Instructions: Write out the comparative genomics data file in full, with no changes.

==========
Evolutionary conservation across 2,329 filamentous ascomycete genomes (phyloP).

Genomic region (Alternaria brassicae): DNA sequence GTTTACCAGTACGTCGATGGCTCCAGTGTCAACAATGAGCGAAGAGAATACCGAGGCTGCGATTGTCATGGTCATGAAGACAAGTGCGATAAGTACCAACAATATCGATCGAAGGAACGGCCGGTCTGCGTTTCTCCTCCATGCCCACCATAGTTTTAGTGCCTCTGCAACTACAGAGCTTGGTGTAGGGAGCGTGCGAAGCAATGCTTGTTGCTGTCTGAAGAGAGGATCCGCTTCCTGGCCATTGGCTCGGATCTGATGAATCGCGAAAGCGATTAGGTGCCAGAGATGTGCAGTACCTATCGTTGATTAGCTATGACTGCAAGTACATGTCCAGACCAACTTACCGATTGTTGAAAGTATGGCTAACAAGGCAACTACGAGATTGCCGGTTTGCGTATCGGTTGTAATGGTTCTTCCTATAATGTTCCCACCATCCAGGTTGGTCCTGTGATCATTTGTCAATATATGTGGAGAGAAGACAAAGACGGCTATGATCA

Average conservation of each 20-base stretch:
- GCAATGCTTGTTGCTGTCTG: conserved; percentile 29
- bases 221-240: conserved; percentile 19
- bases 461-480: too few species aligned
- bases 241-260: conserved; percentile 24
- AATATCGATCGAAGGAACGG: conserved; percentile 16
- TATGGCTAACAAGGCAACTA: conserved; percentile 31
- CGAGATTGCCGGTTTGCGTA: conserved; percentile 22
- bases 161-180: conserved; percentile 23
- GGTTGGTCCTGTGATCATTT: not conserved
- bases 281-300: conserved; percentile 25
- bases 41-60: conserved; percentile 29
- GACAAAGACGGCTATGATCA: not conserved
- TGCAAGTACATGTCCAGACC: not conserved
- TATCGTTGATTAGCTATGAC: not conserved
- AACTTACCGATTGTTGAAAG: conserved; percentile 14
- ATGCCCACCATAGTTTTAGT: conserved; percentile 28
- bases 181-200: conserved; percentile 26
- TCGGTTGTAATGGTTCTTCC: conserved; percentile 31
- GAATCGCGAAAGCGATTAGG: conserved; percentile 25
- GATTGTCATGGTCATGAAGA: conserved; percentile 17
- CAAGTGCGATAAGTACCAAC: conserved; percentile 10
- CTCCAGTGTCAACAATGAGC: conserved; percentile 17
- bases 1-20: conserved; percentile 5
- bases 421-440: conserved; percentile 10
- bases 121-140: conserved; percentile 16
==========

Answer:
Evolutionary conservation across 2,329 filamentous ascomycete genomes (phyloP).

Genomic region (Alternaria brassicae): DNA sequence GTTTACCAGTACGTCGATGGCTCCAGTGTCAACAATGAGCGAAGAGAATACCGAGGCTGCGATTGTCATGGTCATGAAGACAAGTGCGATAAGTACCAACAATATCGATCGAAGGAACGGCCGGTCTGCGTTTCTCCTCCATGCCCACCATAGTTTTAGTGCCTCTGCAACTACAGAGCTTGGTGTAGGGAGCGTGCGAAGCAATGCTTGTTGCTGTCTGAAGAGAGGATCCGCTTCCTGGCCATTGGCTCGGATCTGATGAATCGCGAAAGCGATTAGGTGCCAGAGATGTGCAGTACCTATCGTTGATTAGCTATGACTGCAAGTACATGTCCAGACCAACTTACCGATTGTTGAAAGTATGGCTAACAAGGCAACTACGAGATTGCCGGTTTGCGTATCGGTTGTAATGGTTCTTCCTATAATGTTCCCACCATCCAGGTTGGTCCTGTGATCATTTGTCAATATATGTGGAGAGAAGACAAAGACGGCTATGATCA

Average conservation of each 20-base stretch:
- GCAATGCTTGTTGCTGTCTG: conserved; percentile 29
- bases 221-240: conserved; percentile 19
- bases 461-480: too few species aligned
- bases 241-260: conserved; percentile 24
- AATATCGATCGAAGGAACGG: conserved; percentile 16
- TATGGCTAACAAGGCAACTA: conserved; percentile 31
- CGAGATTGCCGGTTTGCGTA: conserved; percentile 22
- bases 161-180: conserved; percentile 23
- GGTTGGTCCTGTGATCATTT: not conserved
- bases 281-300: conserved; percentile 25
- bases 41-60: conserved; percentile 29
- GACAAAGACGGCTATGATCA: not conserved
- TGCAAGTACATGTCCAGACC: not conserved
- TATCGTTGATTAGCTATGAC: not conserved
- AACTTACCGATTGTTGAAAG: conserved; percentile 14
- ATGCCCACCATAGTTTTAGT: conserved; percentile 28
- bases 181-200: conserved; percentile 26
- TCGGTTGTAATGGTTCTTCC: conserved; percentile 31
- GAATCGCGAAAGCGATTAGG: conserved; percentile 25
- GATTGTCATGGTCATGAAGA: conserved; percentile 17
- CAAGTGCGATAAGTACCAAC: conserved; percentile 10
- CTCCAGTGTCAACAATGAGC: conserved; percentile 17
- bases 1-20: conserved; percentile 5
- bases 421-440: conserved; percentile 10
- bases 121-140: conserved; percentile 16